Tuesday, September 30, 2008

Grape: From Soil to Sip

This past Saturday, the last of September, was a great day for getting into the wine spirit. I started by trekking up into the Santa Monica Mountains early that morning to visit the vineyard of a local winemaker, someone who actually grows wine grapes within Los Angeles proper. I’m discovering that, as it turns out, a number of people do.

The angle of various aspects of the mountains to the sun and their proximity to the ocean create varied micro climates which produce an array of wines in a relatively small area. Backyard vintners are beginning to craft wines that, while not on the production scale of the big boys in the outlying areas and upstate, are artfully done and quite special. And, truthfully, these people are not interested in competing with the big boys. This is an enterprise of love.

Cabernet sauvignon and merlot grapevines hugged the steep mountainside as the sun bore down on them--and on us--with the intensity of a summer reluctant to depart. The grapes we sampled were sweet and juicy and filled with the more complex flavors of grapes that are NOT intended for juice production. Our host instructed us to press the grapes in our mouths with our tongues and push the seeds to the side. After we'd savored the grapes, he told us to bite into the seeds themselves to register their bitterness on the sides of the tongue. Adequate bitterness and astringency in the seeds, he explained, are the real indicators of whether the grapes are ready to harvest. They still had just a bit of time to go before picking, he said.

Peek-a-boo! Netting over the grapes prevents birds and most bees from getting to the fruit, while allowing the sun, soil and vine to work their magic.

Row upon row of these veiled vines have a wacky hillside-full-of-Miss-Havishams look about them.

This was an admire-the-vines visit, not a tasting visit. I'd mentioned to one of my fellow visitors, Susan, that Andy and I planned to do some wine tasting that afternoon. She immediately suggested Palate, a new restaurant in Glendale. It turns out her husband Octavio is the chef/principal. By the time Andy and I arrived at the door a couple of hours later, he and wine director Steve were waiting for us!

Palate is not just a restaurant, not just a wine bar and not just a wine store. It's all of the above, along with wine storage facilities and even a food and wine library!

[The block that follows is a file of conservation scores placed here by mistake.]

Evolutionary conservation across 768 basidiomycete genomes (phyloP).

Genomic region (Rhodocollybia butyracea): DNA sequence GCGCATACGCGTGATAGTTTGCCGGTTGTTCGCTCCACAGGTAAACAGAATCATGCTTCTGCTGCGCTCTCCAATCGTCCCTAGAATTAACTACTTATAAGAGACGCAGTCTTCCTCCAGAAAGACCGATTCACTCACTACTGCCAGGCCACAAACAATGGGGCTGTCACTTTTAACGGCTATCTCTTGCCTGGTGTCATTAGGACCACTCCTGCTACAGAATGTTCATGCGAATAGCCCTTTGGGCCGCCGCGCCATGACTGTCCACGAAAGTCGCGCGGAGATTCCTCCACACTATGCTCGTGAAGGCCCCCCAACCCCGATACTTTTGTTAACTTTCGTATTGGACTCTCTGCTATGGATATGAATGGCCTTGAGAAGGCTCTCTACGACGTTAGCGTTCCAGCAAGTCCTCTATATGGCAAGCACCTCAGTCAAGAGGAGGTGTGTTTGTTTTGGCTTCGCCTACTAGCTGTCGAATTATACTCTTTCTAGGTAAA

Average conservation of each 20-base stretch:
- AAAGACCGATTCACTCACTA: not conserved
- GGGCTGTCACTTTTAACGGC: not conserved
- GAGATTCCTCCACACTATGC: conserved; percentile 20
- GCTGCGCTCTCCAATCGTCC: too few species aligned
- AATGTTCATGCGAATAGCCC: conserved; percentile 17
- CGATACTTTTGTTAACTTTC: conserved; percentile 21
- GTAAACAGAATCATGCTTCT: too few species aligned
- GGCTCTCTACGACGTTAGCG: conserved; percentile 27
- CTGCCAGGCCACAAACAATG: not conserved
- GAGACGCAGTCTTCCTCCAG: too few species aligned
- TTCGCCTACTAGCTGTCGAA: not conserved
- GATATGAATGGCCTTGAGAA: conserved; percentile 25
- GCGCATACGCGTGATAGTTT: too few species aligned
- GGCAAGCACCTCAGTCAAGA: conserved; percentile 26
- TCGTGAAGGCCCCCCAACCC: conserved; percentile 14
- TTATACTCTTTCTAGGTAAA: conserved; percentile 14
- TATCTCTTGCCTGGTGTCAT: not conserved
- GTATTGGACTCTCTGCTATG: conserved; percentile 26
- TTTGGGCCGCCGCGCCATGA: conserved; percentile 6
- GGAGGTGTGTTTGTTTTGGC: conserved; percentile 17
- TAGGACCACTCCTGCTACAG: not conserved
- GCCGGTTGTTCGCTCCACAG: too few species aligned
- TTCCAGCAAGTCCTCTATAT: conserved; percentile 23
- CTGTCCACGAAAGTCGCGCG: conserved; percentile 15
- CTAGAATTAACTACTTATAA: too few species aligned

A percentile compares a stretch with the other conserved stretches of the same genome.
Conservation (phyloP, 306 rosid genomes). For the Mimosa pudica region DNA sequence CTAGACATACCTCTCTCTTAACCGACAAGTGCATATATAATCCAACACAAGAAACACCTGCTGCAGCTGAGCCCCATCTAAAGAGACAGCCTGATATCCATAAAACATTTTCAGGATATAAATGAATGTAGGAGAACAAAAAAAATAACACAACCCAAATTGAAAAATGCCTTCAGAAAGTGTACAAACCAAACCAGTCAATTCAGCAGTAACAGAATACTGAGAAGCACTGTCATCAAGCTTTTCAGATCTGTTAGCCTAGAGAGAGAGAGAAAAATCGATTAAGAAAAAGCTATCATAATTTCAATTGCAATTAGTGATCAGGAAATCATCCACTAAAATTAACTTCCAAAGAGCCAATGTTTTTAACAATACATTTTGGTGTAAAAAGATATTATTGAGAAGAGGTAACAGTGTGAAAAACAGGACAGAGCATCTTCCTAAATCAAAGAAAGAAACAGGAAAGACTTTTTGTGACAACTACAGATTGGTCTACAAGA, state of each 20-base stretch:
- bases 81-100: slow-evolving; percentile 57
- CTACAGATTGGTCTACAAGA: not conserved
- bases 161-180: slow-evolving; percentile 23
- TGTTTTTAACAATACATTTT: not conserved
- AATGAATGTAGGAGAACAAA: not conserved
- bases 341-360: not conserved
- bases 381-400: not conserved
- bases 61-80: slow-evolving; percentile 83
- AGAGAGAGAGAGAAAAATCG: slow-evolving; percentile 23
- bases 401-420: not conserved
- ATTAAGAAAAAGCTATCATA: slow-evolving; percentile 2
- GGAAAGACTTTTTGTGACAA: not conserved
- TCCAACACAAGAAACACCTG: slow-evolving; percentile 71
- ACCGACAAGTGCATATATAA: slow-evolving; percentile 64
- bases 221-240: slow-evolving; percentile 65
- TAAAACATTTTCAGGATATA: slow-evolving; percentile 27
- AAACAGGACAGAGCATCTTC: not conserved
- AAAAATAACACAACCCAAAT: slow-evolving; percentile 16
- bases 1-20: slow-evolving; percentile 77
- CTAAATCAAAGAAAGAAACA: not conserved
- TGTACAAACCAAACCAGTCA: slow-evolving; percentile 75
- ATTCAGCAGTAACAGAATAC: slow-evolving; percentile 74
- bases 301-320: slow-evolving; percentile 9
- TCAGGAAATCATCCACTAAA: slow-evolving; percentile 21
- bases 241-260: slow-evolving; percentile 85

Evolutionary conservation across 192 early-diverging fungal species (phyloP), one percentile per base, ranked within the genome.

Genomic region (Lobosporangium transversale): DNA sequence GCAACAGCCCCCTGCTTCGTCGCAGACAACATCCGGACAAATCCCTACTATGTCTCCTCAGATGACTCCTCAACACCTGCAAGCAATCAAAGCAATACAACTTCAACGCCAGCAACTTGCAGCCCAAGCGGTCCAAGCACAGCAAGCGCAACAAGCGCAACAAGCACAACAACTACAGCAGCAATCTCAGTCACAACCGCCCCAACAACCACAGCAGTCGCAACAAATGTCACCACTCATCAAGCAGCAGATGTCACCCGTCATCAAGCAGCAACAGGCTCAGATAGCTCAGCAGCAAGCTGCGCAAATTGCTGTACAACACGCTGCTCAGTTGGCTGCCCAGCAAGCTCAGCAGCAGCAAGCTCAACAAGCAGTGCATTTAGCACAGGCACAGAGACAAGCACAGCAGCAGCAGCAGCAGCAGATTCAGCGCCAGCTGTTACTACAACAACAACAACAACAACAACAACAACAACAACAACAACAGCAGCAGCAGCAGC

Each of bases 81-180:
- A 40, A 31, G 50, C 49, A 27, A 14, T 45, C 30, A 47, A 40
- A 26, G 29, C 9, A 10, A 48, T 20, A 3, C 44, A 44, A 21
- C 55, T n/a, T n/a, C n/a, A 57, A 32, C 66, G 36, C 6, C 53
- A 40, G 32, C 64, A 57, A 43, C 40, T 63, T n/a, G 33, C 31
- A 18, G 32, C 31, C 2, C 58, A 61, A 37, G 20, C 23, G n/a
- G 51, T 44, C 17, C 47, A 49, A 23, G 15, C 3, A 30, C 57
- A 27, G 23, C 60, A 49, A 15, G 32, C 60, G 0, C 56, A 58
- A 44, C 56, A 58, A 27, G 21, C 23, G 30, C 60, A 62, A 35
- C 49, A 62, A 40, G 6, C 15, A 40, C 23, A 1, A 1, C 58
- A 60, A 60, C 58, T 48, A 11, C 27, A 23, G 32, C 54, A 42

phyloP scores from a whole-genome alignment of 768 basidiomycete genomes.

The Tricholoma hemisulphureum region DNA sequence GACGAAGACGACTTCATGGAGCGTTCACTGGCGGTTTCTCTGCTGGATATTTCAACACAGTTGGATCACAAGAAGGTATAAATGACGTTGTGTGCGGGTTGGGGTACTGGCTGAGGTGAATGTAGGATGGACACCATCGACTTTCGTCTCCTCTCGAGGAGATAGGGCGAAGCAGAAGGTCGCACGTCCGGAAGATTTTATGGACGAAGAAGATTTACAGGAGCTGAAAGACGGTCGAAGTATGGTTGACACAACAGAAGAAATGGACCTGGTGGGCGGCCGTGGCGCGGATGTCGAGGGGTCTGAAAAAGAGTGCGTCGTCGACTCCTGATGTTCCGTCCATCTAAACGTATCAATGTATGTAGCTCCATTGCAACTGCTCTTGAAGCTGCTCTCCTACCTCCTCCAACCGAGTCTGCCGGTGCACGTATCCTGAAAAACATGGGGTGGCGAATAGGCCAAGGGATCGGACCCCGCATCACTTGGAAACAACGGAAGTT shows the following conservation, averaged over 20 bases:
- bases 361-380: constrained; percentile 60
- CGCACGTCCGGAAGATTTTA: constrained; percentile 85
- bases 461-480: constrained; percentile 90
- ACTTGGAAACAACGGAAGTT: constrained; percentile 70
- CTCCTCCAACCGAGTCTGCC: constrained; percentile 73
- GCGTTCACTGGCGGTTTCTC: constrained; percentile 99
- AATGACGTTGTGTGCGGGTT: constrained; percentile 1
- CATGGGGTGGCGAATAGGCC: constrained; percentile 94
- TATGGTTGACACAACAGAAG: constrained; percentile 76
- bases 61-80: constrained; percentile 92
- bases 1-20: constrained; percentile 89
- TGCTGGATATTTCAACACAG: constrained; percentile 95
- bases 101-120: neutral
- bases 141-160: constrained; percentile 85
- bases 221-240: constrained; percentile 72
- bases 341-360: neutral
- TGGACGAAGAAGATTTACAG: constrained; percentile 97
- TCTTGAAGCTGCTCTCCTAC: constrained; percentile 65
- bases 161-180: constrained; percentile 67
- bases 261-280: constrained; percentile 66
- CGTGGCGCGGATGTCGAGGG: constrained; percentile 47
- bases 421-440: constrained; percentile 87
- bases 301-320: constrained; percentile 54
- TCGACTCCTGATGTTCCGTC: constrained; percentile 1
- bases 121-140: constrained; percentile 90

It was a lazy Saturday afternoon, and we had the wine bar to ourselves, as most people converge on the place at dinnertime. Steve, who is filled with equal parts wine knowledge and wine passion, clued us in on the pedigrees of the wines we sampled and later selected to carry home.

Andy & I appreciate a wine bar where you can consider the offerings on the chalkboard while you're sipping and sampling.

We spent a pleasant couple of hours sampling their wines, which were all appealing, decidedly eclectic--and affordable!--and munching on a variety of artisanal cheeses, salumi, Berkshire pork rillettes, delicately pickled vegetables and homemade butter. (If you've never given butter a second thought, just go looking for the good stuff. You won't want to bother with smearing it on bread--you'll want to eat it right off the plate with your fingers!)

Homemade butter, homemade bread . . .

Pork rillettes, pickled onions and pickled lemon cucumber, backed up with buttered, toasted bread sliced so thinly that it seemed to have only one side!

These guys even feature lardo on their charcuterie plate.
Why would anyone ever trim away the fat--except to showcase it like this!

Chef Gary Menes stopped by with an armload of salumi for his appreciative audience. We ooh'd and aah'd respectfully as thinly-shaved slices of porky heaven melted on our tongues. (Sorry! I'll try not to wade so deeply into Ruth Reichl's food porn territory!)

Chef Gary and enough spicy, cured pork
to keep L.A.'s food enthusiasts purring for awhile.

After sipping and sampling and chatting with Steve, Octavio and Gary, we made our wine purchases, and then trundled home for our postprandial snooze. We didn't eat anything the rest of the day. We didn't need to, as we were quite satisfied with the quality and quantity of our midday meal.

From grapevine to wine stem, it was a good day to be a wine lover.

P.S. I spotted a bucket of wine corks sitting on a window ledge and had to shoot a couple of pix. This is the new desktop photo on my computer.

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